The biggest problem with making any movie about the Marvel Universe’s core team of superheroes known as The Avengers is that on screen it’s hard to strike a balance between the disparate personalities of the main characters. It’s a much easier task across a series of 5 to 20 comics, but when you start to think about combining some of the biggest film franchises of the past decade into one package, it’s hard not to fear that someone would get the short end of the stick.
Fanboy icon Joss Whedon has the unenviable task of co-writing and directing the filmed adaptation of The Avengers; bringing together Iron Man (Robert Downey Jr.), Captain America (Chris Evans), The Incredible Hulk (Mark Ruffalo), Thor (Chris Hemsworth), and the agents of S.H.I.E.L.D. (Samuel L. Jackson, Scarlett Johansson, Jeremy Renner, Cobie Smulders, and Clark Gregg) for the first time in a film that no matter how hard he tries will still find small nitpicking complaints from fans who have often spent years learning the interactions of these huge powers and egos.
On a filmmaking level, I have some similarly small complaints, but for what it’s worth (and in the end all that really matters) Whedon delivers unequivocally what would be the best possible scenario for an Avengers film. Strengthening some of the weaknesses of previous Marvel Studios entries, Whedon crafts a 149 minute superhero epic that feels about half the length without sacrificing the merits of one character over another.
Watching Thor and Captain America are highly suggested prerequisites before diving head long into the plot of this one. After being banished from Asgard, Thor’s fallen demigod brother Loki (Tom Hiddleston) has gained the power to coerce people into doing his bidding in hopes of unlocking the full potential of a cosmic cube known as the Tesseract, a naturally occurring energy source from space that S.H.I.E.L.D. and the government have been trying to harness the power of for quite some time. Pissed off that the human race refuses to kneel to him, Loki begins amassing an army of hostile aliens to help him wipe the population off the face of the Earth.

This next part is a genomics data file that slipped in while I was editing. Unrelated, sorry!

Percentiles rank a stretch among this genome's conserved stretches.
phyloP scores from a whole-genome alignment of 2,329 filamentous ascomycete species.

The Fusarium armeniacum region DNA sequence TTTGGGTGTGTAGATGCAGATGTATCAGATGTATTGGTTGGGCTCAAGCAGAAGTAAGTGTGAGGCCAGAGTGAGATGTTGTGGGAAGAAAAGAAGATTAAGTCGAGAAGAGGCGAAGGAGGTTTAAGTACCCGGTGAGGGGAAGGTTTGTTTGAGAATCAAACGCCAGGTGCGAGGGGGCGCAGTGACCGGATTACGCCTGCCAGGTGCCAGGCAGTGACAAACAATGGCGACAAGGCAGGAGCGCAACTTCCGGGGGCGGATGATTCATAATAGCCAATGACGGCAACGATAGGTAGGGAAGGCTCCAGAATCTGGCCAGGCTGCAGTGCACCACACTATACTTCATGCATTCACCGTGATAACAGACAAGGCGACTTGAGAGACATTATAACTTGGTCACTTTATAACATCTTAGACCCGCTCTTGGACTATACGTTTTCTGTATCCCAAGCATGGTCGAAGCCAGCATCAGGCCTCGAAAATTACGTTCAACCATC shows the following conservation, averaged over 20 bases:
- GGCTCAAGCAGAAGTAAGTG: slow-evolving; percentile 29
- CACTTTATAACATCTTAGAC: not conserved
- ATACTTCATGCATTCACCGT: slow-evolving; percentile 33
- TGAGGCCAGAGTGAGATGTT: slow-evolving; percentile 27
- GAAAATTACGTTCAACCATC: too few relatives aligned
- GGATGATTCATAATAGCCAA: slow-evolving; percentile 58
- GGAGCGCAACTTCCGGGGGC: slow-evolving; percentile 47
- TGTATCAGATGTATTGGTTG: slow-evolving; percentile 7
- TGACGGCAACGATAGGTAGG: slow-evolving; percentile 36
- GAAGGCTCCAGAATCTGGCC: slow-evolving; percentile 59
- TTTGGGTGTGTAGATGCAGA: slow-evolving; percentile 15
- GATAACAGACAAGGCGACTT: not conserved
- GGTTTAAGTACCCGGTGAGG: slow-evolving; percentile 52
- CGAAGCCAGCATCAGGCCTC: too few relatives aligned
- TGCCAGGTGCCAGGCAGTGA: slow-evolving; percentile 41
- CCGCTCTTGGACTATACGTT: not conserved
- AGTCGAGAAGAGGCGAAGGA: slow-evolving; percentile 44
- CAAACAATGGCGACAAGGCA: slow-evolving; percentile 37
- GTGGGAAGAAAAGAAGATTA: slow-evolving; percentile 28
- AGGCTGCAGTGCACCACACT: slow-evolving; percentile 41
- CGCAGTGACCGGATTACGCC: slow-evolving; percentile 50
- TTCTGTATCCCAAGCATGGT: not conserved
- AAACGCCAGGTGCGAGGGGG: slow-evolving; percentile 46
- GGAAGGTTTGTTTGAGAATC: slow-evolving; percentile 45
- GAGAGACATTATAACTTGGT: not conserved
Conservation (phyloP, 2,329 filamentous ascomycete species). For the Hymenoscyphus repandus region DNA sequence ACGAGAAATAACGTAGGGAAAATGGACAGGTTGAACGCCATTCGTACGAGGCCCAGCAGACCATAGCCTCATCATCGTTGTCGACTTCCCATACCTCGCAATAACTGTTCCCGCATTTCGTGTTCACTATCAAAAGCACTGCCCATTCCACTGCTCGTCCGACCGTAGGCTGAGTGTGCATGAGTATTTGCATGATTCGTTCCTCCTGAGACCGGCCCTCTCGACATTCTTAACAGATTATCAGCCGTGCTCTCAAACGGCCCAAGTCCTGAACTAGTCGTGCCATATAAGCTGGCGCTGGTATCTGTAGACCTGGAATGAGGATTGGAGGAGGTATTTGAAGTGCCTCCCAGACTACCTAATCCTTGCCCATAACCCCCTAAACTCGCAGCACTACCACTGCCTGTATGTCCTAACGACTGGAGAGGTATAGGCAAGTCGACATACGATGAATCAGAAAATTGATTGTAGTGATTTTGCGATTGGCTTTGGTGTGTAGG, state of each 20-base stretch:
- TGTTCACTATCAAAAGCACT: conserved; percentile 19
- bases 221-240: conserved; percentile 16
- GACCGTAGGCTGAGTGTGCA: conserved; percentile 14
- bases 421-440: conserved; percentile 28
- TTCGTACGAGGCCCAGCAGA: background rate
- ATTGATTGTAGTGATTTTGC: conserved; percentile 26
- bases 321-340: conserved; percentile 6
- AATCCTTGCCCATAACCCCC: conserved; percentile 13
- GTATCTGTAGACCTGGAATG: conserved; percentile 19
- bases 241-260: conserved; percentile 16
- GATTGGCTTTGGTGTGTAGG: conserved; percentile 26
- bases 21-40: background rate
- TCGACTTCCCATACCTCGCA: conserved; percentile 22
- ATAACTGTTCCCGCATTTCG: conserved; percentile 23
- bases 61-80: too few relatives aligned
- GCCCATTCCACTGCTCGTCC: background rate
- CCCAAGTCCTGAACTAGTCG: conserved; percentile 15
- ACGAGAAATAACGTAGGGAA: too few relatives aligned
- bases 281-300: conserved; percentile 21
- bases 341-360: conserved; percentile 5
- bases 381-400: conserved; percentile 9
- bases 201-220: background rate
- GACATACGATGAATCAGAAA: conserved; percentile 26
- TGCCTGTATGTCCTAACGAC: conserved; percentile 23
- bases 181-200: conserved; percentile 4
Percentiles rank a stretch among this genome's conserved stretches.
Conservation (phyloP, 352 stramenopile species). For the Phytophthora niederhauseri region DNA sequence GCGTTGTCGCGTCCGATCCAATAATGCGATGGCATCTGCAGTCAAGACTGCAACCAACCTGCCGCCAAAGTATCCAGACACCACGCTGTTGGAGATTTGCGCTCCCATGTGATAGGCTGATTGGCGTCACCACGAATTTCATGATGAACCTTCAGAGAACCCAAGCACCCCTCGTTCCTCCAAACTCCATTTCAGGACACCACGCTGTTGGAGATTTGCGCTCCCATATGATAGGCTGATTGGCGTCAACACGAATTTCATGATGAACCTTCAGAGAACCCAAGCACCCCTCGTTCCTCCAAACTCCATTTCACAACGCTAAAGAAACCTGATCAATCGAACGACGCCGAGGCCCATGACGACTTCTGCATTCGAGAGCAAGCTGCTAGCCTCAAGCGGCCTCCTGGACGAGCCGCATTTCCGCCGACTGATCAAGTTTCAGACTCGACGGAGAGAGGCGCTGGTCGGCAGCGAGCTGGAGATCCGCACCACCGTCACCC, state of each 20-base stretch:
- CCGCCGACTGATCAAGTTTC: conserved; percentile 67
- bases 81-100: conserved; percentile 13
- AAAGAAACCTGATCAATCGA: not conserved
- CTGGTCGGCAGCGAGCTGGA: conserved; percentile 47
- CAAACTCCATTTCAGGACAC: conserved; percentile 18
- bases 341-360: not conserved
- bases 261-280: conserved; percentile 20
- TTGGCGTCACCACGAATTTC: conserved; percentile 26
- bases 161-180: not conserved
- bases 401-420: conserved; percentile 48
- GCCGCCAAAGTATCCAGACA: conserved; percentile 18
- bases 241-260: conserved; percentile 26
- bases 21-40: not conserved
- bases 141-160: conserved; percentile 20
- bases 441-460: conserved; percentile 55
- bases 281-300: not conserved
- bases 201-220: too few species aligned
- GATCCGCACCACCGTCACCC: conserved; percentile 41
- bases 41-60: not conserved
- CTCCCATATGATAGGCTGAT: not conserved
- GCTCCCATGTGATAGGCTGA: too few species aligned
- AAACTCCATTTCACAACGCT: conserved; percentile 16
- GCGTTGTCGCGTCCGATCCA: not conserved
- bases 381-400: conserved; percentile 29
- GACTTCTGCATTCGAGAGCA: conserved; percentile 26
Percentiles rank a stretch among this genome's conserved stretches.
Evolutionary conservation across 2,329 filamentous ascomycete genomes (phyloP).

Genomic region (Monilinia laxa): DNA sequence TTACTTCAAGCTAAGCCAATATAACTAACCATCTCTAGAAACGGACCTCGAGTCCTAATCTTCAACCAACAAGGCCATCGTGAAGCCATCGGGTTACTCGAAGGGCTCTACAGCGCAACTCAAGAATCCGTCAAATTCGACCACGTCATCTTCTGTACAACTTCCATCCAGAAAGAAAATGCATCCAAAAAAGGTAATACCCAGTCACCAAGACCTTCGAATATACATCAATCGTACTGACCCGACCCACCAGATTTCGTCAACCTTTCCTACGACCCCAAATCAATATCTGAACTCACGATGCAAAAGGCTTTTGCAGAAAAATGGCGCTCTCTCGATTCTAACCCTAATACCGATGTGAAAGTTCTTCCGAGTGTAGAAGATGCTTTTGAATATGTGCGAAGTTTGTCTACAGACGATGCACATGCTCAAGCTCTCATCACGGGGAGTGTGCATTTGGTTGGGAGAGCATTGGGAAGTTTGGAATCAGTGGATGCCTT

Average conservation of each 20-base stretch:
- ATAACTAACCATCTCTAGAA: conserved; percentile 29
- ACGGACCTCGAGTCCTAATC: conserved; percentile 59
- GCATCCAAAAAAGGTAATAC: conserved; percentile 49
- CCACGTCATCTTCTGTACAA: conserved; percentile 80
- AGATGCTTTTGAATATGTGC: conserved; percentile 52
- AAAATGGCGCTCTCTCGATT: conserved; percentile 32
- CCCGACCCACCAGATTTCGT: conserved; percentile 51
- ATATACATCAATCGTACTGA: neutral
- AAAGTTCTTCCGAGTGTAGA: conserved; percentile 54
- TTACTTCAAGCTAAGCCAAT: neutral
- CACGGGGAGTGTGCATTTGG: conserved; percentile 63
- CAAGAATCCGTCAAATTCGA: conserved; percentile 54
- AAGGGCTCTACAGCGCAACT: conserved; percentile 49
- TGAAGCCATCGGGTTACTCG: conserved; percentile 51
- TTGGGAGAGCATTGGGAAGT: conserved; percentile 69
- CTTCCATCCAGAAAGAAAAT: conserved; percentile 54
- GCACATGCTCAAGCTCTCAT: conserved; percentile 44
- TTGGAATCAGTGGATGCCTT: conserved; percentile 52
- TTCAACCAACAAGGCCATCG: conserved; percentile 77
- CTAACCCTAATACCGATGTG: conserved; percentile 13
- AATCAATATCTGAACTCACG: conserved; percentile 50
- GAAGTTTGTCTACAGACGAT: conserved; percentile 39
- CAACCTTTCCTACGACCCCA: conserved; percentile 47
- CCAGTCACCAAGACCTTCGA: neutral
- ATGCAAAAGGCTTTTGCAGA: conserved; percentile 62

Much to the chagrin of the American government who would prefer a nuclear solution to Loki’s menace, Agent Nick Fury (Jackson) calls into action the risky proposition of activating The Avengers, an abandoned last line of defense against such a global threat. Steve Rogers has been living in a world he’s completely out of touch with. Tony Stark is still seething over not being seen as much of a team player. Bruce Banner is still on the run and prefers being left alone because it helps to control the beast inside him. Thor, who wasn’t ever really suggested for the team, was stuck on Asgard, but he resurfaces when he gets wind that Loki has returned to Earth. As for S.H.I.E.L.D., without giving too much away since there’s a twist that occurs mere minutes into the film, they have their own problems. There’s a lot of finger pointing and shouting and ego involved, but ultimately they all have to band together to protect the world from a potential extinction level event.
Whedon and co-writer Zak Penn definitely do well by the characters, and for the most part they get the balance right, which would admittedly be pretty hard to pull off outside of a six hour, two part film. It never turns into the Robert Downey Jr. show, which feels refreshing since without his take on billionaire playboy Tony Stark, this film probably never would have seen the light of day. But with each beloved character at the heart of the film, they all get their chance to shine in some way.
Downey’s Stark and Hemsworth’s Thor actually take their sweet time even showing up in the film, accounting for the former’s ego and the fact that the other is out in space somewhere. The film starts off strong with Fury turning to Cap for most of his help, but then once everyone else starts getting involved, Evans, who still turns in a great performance here, gets pushed somewhat into the background as he becomes a generic sort of de facto leader and voice of reason on the team.